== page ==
1.  In the determination of civil rights and Obligations or any criminal charge, a person shall be entitled to a fair, speedy and public hearing before an independent and impartial court or tribunal establishment by law.

From the above provisions of the law it can be safety asserted that a fair hearing is said to exist if:

  1. A person is informed of the infractions he allegedly committed.
  2. A person is given sufficient time to react or to respondent to the said infractions.
  3. A person appears before an independent and impartial tribunal.
  4. The impartial tribunal takes a decision and provides a remedy after considering submissions of both the offender and the offended.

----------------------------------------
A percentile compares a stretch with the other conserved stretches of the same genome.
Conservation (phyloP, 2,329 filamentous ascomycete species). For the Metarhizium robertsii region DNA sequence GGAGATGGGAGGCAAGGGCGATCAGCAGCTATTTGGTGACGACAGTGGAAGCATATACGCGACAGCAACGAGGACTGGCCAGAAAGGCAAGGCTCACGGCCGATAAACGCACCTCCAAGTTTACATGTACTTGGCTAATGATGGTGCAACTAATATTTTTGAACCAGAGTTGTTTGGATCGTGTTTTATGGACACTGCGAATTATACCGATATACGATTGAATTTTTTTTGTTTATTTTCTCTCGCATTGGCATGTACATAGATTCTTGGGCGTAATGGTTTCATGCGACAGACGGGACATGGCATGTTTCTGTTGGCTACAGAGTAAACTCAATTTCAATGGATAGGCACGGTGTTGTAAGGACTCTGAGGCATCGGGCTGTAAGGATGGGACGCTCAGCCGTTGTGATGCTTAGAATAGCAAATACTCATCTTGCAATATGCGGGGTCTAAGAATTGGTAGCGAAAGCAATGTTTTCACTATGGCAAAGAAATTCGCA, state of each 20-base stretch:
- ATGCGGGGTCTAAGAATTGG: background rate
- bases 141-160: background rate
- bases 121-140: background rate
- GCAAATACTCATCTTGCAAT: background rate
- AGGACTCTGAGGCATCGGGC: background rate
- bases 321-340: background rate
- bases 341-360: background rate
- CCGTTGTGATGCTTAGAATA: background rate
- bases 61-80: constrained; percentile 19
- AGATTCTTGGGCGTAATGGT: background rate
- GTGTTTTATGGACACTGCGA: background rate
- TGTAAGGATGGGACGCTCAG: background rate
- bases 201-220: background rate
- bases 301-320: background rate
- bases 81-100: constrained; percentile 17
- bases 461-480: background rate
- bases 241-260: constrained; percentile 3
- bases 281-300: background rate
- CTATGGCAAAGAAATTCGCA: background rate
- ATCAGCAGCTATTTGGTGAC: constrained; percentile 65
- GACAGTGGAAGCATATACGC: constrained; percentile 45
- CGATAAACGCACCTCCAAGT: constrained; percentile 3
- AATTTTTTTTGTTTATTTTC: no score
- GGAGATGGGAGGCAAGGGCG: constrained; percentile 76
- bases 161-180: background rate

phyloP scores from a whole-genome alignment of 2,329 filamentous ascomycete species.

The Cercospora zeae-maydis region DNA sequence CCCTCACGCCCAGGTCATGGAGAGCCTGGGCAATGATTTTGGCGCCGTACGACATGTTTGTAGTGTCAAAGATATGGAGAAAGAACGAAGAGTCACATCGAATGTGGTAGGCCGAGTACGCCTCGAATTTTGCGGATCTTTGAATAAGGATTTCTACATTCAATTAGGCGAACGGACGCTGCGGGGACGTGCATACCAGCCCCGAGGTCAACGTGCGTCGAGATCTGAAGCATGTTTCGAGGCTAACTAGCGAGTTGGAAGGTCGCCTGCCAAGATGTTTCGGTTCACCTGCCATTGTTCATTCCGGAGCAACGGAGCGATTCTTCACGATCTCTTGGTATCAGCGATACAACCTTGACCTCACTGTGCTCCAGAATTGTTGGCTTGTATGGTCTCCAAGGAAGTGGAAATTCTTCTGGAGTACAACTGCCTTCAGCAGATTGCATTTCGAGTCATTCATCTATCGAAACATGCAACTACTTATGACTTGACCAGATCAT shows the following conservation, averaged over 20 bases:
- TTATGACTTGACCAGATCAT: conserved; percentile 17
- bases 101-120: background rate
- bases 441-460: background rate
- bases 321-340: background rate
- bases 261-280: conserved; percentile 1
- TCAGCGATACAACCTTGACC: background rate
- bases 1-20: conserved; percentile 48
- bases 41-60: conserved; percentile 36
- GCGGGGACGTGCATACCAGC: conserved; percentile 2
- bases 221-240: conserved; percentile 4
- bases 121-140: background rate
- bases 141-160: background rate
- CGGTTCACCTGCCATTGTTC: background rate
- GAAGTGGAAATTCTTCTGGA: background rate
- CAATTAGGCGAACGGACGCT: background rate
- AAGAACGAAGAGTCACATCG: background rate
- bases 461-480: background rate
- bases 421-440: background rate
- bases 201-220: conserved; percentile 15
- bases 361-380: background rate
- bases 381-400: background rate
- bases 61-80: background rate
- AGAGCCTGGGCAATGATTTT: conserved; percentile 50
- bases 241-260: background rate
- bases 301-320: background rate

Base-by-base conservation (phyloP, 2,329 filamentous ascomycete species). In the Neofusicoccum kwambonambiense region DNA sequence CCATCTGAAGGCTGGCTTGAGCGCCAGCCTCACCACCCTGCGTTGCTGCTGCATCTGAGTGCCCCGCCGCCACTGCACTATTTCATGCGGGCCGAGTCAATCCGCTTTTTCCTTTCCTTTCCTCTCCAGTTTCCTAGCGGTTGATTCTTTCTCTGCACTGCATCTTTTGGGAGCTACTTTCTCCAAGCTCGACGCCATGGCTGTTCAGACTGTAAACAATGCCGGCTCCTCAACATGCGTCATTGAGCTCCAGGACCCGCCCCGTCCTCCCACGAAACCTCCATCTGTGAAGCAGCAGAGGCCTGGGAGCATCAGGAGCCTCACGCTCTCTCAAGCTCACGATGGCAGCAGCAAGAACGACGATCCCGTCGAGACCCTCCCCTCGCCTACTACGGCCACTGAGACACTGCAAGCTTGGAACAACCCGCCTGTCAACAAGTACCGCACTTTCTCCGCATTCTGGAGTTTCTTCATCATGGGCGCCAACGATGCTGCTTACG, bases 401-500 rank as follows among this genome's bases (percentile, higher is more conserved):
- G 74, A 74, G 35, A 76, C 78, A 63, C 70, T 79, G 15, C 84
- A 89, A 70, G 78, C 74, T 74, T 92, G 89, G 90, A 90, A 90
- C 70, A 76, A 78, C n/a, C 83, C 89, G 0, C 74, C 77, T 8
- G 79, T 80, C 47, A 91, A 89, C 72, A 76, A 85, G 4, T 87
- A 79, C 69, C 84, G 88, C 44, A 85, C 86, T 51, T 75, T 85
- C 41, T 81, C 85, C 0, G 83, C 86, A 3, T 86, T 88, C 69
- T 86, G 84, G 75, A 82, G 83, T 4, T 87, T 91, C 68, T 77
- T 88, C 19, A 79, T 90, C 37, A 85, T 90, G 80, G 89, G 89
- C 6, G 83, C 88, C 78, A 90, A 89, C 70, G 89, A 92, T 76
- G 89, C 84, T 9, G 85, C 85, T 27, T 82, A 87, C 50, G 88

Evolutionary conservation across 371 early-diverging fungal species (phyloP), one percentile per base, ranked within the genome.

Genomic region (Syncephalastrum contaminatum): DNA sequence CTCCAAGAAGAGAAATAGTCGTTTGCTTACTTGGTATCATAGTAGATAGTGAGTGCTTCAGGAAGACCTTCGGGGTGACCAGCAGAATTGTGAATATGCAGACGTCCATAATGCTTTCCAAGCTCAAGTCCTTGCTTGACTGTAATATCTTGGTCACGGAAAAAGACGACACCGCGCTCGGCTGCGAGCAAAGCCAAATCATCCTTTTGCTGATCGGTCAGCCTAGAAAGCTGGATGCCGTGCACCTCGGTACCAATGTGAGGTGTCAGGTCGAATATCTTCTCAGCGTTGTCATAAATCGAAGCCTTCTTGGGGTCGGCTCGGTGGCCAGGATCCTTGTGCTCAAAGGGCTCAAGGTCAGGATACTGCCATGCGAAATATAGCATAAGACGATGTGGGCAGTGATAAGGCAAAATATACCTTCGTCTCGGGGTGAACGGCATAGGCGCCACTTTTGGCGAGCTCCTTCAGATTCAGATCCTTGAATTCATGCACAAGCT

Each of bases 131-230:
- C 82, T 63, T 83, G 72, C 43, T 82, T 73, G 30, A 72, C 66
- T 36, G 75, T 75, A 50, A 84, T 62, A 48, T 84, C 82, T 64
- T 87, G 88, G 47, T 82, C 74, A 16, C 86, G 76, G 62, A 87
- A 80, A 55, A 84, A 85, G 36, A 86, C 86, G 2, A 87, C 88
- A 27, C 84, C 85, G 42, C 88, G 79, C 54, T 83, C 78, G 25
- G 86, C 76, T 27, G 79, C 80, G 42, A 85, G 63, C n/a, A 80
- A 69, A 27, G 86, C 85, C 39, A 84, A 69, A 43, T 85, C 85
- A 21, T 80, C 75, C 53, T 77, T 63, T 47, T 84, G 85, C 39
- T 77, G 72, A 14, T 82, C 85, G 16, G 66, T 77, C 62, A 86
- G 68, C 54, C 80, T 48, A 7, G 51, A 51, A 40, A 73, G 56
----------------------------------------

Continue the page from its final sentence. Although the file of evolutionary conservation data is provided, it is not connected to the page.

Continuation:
The process of hearing and the procedures adopted in the process will always depend on the nature of the tribunal.  It has been held that a disciplinary committee need not follow the strict procedures as of a court of law (see CAROLINE KARISA GUMISIRIZA VS HIMA CEMENT LIMITED HCCS NO. 84/2015, GRACE MATOVU VS UMEME LTD. LDC 004/2014, DFCU VS DONNA KAMULI CIVIL APPEAL 121/2016 (COURT OF Appeal) and Isaiah Gitiku Gikumu Vs Manengai Oil Refineries Ltd., Cause No. 296/2014 (Kenya High court).

In the instant case following the arrest and detention of the claimant on 28/8/2011, a letter inviting him to attend a disciplinary hearing was written on 31/8/2019 requiring him to attend the hearing on 6/09/2019.  This letter did not disclose to the claimant the nature of the infraction and did not attempt to disclose any of the rights that the claimant was entitled to as provided for in Section 66(1) of the Employment Act.  The minutes of the hearing in the respondent’s trial bundle at page 17, shows that three cases including that of the claimant were handled.